Jack Morris was elected to the Hall by its Modern Era committee on Sunday along with former Detroit Tigers teammate Alan Trammell, completing a joint journey from Motown to Cooperstown. The big-game pitcher and star shortstop were picked by 16 voters who considered 10 candidates whose biggest contributions came from 1970-87. Morris got 14 votes and Trammell drew 13, one more than the minimum needed. They will be enshrined on July 29, and they’ll go in together. They both began their big league careers in 1977 with Detroit and played 13 seasons alongside each other with the Tigers.

Former catcher Ted Simmons fell one vote shy, and former players’ union head Marvin Miller was five short of the 12 needed. Steve Garvey, Tommy John, Don Mattingly, Dale Murphy, Dave Parker and Luis Tiant also were on the ballot.

Morris had 254 wins and seven more in the postseason, including his 10-inning shutout in a 1-0 win for Minnesota over Atlanta in Game 7 of the 1991 World Series. He pitched for World Series winners in Detroit — with Trammell — in 1984 and Toronto in 1992. His 3.90 career ERA tops Red Ruffing’s 3.80 as the highest by any pitcher in the Hall. His 175 complete games include 20 in 1983. The total in all of MLB this season was 59, and no pitcher had more than five. He said sabermetrics should not be used to evaluate his era.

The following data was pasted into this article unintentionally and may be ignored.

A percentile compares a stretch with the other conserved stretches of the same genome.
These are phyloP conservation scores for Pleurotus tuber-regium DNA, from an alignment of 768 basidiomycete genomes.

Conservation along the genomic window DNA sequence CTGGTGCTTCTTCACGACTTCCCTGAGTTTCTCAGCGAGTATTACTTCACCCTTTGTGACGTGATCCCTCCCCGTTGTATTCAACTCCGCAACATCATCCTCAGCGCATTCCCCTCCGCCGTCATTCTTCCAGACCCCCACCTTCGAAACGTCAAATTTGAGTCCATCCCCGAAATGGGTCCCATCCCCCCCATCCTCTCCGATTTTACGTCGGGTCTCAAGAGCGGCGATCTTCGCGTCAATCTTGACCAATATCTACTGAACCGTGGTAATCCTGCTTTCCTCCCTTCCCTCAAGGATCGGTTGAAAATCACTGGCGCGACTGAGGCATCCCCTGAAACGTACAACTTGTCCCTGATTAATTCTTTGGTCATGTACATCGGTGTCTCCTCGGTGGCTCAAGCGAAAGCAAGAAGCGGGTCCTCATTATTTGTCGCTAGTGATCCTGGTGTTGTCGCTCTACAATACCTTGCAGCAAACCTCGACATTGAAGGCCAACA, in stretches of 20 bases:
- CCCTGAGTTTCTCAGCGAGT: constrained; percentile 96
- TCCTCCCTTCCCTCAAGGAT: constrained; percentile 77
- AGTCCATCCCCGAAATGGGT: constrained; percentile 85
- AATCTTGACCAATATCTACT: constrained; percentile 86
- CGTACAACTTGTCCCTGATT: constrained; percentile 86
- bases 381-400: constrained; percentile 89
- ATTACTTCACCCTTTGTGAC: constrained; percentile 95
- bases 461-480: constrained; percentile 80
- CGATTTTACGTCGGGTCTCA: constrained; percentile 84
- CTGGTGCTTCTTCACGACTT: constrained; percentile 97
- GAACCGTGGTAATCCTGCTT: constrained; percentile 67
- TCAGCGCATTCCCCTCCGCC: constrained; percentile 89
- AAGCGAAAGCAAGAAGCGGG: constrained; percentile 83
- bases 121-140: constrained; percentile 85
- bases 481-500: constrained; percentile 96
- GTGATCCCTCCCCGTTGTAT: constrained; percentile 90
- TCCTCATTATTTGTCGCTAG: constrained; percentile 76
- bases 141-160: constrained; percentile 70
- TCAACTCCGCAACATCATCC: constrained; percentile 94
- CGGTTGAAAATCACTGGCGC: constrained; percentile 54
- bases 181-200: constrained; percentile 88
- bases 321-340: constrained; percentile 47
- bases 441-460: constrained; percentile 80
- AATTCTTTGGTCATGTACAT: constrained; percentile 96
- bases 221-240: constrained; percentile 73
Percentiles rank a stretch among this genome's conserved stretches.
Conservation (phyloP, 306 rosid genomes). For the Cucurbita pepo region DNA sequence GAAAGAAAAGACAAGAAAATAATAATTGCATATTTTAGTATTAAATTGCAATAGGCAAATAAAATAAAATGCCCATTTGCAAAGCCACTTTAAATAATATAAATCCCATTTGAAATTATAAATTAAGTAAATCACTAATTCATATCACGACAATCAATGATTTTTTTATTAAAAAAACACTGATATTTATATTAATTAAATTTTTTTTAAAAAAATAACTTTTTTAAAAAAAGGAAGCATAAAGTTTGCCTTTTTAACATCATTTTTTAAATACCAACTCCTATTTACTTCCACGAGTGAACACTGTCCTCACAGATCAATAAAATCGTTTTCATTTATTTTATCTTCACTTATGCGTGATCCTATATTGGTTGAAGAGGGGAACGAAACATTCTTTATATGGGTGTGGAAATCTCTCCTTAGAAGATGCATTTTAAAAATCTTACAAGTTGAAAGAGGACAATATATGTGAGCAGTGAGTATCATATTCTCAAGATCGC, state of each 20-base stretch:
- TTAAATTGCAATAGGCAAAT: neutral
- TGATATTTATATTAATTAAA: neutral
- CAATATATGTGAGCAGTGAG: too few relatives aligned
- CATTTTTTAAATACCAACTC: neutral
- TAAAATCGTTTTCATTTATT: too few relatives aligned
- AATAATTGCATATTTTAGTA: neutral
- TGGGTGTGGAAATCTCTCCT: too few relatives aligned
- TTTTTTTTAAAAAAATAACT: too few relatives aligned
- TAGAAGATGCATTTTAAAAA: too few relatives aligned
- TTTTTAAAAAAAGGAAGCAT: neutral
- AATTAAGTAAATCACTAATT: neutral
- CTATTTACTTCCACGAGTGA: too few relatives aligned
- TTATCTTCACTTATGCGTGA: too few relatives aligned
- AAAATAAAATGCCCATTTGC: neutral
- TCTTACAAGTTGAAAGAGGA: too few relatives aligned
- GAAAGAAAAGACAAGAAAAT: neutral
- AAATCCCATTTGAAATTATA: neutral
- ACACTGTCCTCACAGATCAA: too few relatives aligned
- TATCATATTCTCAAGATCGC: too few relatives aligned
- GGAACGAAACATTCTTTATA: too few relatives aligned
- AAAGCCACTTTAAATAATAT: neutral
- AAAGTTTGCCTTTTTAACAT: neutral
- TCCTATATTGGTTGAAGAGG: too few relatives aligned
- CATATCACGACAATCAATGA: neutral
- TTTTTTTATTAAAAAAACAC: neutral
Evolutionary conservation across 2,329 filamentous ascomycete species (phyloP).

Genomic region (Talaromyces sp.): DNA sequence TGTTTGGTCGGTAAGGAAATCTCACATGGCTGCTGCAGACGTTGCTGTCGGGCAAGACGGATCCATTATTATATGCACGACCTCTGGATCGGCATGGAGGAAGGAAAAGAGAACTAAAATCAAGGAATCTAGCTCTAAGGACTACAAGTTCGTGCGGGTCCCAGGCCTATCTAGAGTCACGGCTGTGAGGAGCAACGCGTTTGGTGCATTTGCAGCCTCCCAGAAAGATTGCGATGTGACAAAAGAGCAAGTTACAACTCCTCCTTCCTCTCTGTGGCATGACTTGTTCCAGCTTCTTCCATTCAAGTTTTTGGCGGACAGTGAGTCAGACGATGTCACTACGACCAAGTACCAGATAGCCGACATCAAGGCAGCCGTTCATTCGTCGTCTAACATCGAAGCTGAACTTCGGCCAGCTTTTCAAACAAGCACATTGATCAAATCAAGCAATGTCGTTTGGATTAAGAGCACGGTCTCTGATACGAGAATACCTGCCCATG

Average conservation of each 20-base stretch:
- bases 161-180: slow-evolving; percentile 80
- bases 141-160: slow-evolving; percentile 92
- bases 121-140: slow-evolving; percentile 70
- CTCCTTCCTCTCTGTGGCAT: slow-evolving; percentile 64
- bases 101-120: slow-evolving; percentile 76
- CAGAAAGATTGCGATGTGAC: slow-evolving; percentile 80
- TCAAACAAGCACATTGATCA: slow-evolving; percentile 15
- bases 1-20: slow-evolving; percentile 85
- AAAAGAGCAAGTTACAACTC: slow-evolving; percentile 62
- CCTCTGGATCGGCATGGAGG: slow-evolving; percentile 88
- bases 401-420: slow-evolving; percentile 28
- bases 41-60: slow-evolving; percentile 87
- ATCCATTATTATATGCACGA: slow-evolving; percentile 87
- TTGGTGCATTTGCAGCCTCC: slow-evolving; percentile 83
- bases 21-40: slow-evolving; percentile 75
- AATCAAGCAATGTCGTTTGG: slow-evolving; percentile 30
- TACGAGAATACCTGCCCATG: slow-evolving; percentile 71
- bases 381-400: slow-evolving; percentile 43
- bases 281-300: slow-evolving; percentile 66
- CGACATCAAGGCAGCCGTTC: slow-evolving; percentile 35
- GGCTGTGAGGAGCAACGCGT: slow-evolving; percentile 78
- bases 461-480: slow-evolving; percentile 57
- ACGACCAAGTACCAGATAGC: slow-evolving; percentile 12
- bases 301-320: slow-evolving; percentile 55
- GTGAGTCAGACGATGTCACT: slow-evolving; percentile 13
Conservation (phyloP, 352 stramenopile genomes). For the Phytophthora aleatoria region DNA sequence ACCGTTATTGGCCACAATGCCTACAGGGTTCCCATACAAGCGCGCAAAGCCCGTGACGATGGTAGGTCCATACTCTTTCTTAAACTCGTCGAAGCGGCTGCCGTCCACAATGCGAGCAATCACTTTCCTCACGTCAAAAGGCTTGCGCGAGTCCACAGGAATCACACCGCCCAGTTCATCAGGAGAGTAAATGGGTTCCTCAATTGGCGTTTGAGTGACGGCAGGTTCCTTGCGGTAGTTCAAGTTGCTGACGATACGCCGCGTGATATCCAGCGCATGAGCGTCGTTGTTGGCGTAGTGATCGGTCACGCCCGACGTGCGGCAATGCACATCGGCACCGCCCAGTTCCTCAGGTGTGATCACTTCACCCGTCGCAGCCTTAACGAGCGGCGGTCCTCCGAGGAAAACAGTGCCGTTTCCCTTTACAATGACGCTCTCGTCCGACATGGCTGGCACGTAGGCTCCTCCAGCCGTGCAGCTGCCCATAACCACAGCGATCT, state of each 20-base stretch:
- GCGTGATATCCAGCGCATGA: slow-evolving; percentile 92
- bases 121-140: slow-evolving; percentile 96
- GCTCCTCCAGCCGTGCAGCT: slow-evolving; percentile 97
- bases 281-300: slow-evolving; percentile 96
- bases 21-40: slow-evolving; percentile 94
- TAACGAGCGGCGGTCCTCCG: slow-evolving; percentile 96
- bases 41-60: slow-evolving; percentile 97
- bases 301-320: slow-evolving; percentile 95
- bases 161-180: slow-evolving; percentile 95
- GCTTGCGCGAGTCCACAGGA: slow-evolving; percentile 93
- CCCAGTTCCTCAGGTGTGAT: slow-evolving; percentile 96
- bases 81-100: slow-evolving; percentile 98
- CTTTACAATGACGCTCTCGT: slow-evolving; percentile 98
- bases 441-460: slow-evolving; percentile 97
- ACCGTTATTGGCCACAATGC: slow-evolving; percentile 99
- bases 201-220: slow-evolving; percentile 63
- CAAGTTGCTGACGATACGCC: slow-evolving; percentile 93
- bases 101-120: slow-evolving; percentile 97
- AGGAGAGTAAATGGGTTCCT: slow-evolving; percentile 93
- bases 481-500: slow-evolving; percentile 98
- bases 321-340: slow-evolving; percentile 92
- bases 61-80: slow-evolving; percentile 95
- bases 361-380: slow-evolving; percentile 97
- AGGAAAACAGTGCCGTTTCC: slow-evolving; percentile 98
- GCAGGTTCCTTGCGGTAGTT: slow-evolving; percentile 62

Now 59, Trammell was a steady presence in the middle of the diamond while playing all 20 of his seasons in Detroit, 19 of them next to double-play partner Lou Whitaker. He was the 1984 World Series MVP, hitting .450 as the Tigers trounced San Diego in five games and finished a season in which they started 35-5. A six-time All-Star and four-time Gold Glover, Trammell scored 1,231 runs and drove in 1,003. He batted .285 with 185 home runs and a .352 on-base average. He walked 850 times and struck out 874.

Trammell never came close to election during his 15 tries in Hall voting by Baseball Writers’ Association of America members, peaking at 40.9 percent in 2016. Starting at 22 percent in his first Hall ballot appearance in 2000, Morris reached a high of 67.7 percent in 2003, his second-to-last appearance. Trammell’s next visit to the Hall will certainly last longer than his first trip to the shrine in upstate New York. That was in 1995, when the Tigers played the Cubs in the Hall of Fame exhibition game.

Miller, who headed the players’ union from 1966-82, was on the ballot for the seventh time. Miller sent a letter to the BBWAA in 2008, four years before he died, saying that he did not want to be considered anymore.

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